For simplicity, I chose to implement was a simple algorithm that treats a square as a one dimensional array and uses the four lowest bits of it as an XOR key against the MSBs of the hidden image. The result of extracting the four MSBs without knowing the key of the hidden image is shown below:

The result is significantly different without knowing the key. Extracting the four LSBs is not enough to give much information about the source image. The size of the square also affects how the resulting image will be viewed (which should be obvious). A longer key provides for more distortion across the image. A key of length is equal to or greater than the data to encrypt would provide the best results. Below are the result with magic squares of n = 7, 13, 17, and 51.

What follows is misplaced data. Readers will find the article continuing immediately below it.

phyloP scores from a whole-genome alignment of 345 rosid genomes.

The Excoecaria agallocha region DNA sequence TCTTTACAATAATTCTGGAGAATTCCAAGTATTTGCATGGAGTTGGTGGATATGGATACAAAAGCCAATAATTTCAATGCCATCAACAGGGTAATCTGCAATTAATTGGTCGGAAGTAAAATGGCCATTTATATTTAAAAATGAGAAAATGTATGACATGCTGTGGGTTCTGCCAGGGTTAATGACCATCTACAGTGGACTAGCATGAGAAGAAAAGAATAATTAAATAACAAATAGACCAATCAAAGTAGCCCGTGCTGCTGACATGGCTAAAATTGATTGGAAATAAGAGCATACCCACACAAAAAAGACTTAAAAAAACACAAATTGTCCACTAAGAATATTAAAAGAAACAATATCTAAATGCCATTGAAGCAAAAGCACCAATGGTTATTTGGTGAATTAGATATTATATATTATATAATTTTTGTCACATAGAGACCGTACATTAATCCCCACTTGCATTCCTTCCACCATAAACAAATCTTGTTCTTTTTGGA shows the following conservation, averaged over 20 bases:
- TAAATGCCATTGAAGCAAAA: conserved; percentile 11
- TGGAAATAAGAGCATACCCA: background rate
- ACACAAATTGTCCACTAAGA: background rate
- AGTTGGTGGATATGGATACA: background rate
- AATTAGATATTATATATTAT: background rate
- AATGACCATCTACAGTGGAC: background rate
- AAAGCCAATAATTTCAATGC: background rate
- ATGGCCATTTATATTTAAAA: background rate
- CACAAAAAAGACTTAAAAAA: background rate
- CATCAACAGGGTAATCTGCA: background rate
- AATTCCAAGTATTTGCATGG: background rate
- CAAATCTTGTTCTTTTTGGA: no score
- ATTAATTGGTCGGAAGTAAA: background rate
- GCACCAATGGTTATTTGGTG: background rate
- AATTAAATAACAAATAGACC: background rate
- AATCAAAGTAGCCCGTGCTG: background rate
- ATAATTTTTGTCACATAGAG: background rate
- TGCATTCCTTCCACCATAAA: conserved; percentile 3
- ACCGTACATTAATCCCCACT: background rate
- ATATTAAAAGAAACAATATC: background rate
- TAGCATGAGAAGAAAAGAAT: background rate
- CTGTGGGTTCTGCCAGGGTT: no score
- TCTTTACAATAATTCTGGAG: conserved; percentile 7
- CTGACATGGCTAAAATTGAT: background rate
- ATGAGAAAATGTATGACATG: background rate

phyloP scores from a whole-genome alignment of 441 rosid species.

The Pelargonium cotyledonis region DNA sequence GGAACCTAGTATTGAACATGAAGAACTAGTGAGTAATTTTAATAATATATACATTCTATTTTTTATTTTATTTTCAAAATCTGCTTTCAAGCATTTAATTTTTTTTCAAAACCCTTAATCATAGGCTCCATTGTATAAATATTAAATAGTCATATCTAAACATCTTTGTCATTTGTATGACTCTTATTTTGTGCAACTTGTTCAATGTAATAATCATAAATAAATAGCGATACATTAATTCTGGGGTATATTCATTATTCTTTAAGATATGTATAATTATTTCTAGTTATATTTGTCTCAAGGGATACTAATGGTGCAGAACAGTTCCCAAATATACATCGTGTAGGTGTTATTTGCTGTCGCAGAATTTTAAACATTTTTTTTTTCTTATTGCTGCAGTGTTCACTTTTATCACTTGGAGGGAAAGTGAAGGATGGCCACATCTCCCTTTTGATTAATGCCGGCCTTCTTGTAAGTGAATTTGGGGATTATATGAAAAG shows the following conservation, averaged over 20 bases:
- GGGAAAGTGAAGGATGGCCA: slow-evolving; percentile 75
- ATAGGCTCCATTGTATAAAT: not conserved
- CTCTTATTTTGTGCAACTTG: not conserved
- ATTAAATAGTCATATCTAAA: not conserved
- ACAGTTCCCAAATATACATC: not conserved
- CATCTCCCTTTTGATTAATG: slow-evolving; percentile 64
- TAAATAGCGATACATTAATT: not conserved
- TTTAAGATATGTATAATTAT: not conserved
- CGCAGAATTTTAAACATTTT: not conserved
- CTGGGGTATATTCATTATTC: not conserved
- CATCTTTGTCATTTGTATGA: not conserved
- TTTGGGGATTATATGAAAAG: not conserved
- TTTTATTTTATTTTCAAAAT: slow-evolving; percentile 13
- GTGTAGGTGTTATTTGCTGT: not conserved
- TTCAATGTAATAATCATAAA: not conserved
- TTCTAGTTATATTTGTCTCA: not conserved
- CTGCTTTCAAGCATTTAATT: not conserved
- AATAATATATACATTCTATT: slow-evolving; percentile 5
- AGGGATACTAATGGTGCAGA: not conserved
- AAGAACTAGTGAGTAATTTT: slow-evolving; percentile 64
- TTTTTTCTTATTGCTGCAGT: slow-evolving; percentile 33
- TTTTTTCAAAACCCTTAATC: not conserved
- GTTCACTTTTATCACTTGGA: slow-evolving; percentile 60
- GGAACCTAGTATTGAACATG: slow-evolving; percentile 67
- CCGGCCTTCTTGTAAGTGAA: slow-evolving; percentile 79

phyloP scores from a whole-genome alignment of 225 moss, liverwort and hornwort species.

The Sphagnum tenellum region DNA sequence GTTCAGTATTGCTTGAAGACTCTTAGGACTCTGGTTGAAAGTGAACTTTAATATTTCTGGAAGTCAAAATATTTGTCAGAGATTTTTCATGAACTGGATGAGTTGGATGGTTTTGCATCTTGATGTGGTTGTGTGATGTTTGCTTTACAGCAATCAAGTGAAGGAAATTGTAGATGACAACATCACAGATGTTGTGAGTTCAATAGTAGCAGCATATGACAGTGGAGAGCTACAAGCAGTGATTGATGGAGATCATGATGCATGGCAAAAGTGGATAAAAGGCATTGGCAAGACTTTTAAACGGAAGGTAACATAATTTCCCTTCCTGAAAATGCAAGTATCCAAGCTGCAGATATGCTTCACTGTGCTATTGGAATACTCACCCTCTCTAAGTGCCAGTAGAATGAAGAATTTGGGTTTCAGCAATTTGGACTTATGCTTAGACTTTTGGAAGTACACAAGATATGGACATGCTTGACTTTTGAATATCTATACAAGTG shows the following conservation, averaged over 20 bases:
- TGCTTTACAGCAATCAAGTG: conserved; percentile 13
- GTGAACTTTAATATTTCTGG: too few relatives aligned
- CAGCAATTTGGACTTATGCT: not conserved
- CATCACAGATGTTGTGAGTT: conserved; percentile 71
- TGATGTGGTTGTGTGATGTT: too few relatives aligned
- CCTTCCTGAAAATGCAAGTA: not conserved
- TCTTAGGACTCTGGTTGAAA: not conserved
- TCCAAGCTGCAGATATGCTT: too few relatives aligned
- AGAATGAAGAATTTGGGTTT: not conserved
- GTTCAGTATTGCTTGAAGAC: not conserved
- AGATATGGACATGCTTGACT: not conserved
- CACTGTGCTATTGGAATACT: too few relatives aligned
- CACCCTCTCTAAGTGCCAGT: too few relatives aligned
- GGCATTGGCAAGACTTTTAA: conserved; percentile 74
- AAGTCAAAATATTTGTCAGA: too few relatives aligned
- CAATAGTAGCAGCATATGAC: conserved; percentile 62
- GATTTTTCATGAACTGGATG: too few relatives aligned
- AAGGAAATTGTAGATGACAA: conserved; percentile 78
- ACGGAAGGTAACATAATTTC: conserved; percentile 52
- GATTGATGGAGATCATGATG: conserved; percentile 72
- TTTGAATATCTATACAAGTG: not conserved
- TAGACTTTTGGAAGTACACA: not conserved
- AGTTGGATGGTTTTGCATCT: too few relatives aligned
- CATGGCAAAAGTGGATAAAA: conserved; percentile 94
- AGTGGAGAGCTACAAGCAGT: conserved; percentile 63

Overall, the technique is really simple to implement and there shouldn’t be stopping anyone from using a simple XOR-based encryption for extra security, at the very least.

A copy of this post is available as a downloadable PDF here.